Crisis could cause more illegal work

A downturn of the economy could lead to an increase of illicit work in Austria, an expert on the issue has warned.

Friedrich Schneider of the Johannes Kepler University Linz (JKU) said yesterday (Tues) he expected illicit employment to decline by 1.1 per cent this year compared to 2011 if the domestic economy stabilised. Schneider explained that the illegal trade had already inched back in 2011 and 2010.

The job market expert added that illicit labour operations shot up by three per cent from 2008 to 2009 due to the crisis. He warned that it could grow again this year if the Austrian economy failed to block negative effects caused by European uncertainties.

Schneider stressed that people generally preferred legal and official work against illicit actions if enough suitable positions were on offer. His institute found that illicit work could generate 7.7 per cent of the gross domestic product (GDP) in Austria this year. Switzerland could record around the same share (7.6 per cent), he added.

Greece is doing badly in fighting unregistered labour (24.8 per cent), according to Schneider. The university lecturer said the situation would be similar in Italy this year as 21.6 per cent of the country’s GDP was created by illicit business operations.

Schneider’s investigations show that two other economically challenged countries follow closely behind Greece and Italy. He said Portugal’s illicit labour trade was in charge of providing services and manufacturing products worth 19.4 per cent of the state’s official GDP. Spain has a rate of 19.2 per cent, according to the labour market expert.

His warnings about a possible increase of such actions in Austria come one day after the Viennese Institute for Economic Research (WIFO) said the Austrian economy would not grow by two per cent or more before 2014.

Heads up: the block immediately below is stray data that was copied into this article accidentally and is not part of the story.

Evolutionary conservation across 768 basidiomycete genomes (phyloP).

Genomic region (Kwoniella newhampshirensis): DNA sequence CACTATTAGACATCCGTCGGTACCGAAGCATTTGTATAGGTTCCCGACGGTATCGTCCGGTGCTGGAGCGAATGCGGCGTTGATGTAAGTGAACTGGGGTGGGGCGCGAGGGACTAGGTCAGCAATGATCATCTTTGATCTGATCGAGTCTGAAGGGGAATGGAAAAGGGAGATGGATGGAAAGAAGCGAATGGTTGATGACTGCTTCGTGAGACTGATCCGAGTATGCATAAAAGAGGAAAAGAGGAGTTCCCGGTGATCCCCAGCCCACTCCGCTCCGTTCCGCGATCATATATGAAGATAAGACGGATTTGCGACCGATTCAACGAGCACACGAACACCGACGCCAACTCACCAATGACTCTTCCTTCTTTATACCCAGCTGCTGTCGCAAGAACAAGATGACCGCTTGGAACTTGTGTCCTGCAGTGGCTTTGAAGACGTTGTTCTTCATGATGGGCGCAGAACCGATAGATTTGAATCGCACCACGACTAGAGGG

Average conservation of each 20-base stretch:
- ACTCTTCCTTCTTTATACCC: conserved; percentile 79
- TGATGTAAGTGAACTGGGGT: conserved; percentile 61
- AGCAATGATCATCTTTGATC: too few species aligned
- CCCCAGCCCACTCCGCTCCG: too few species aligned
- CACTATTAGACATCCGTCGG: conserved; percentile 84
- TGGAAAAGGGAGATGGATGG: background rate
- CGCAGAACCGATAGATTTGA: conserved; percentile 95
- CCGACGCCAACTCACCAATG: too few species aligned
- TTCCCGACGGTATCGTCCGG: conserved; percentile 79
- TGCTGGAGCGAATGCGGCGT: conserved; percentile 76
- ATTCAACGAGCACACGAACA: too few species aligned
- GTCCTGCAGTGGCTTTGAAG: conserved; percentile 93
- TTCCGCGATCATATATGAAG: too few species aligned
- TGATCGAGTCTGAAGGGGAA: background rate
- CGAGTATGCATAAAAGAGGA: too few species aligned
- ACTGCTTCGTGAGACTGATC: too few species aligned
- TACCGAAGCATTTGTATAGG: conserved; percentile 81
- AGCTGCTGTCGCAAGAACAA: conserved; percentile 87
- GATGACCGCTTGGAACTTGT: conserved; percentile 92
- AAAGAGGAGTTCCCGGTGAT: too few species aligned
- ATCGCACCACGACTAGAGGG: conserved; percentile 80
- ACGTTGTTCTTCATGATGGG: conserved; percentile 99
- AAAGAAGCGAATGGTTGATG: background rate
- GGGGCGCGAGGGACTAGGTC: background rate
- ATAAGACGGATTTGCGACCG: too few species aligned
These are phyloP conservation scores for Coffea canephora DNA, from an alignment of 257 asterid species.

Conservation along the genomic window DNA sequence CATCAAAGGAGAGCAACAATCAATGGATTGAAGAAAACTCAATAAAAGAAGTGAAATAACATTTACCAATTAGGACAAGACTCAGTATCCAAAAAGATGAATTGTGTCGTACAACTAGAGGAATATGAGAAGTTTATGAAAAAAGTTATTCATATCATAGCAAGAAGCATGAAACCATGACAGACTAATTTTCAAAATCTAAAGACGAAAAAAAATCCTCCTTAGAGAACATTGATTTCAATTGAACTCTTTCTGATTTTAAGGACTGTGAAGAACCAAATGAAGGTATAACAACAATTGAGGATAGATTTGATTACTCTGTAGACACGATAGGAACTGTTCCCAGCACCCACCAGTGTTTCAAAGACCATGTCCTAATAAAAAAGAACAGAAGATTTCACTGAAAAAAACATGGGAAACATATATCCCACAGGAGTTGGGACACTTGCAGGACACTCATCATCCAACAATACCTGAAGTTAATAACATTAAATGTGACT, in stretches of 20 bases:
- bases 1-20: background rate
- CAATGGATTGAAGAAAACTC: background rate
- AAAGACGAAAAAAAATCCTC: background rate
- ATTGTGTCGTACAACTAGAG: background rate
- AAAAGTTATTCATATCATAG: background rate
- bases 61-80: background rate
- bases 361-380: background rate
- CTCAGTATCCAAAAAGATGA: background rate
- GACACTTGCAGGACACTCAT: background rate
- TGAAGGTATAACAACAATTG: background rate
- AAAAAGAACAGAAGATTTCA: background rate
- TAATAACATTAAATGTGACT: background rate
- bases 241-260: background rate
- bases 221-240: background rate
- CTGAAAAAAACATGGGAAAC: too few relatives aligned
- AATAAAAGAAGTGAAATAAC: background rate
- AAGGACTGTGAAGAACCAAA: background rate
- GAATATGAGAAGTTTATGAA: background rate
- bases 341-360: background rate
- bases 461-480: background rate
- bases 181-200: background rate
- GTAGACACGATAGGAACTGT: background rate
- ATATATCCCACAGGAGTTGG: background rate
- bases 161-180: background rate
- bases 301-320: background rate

The institute announced it expected the GDP to grow by 0.4 per cent from 2011 to 2012 before a rise of 1.6 per cent was possible in 2013. WIFO explained the domestic economy had chances to grow by two per cent from 2013 to the next year – given that the European economy recovered from the worst effects of the current setback.

Already last month, WIFO said the average GDP of the 17 Eurozone members would not grow at all in 2012. The research group believes that an improvement of 1.3 per cent could be achieved from this to next year. The Eurozone’s member countries’ economy grew by 1.7 per cent on average from 2010 to 2011, according to WIFO.

Austria was also among the first 12 European Union (EU) states which introduced the Euro in 2002. Recent research by Gallup and Eurostat as well as a poll for Austrian TV channel ATV show that young Austrians are more optimistic about the future of the currency than elderly residents of the country. Around 91 per cent of Austrians aged between 15 and 29 think that the Euro will survive the crisis. Seventy-five per cent of Austrians aged 50 and above agreed.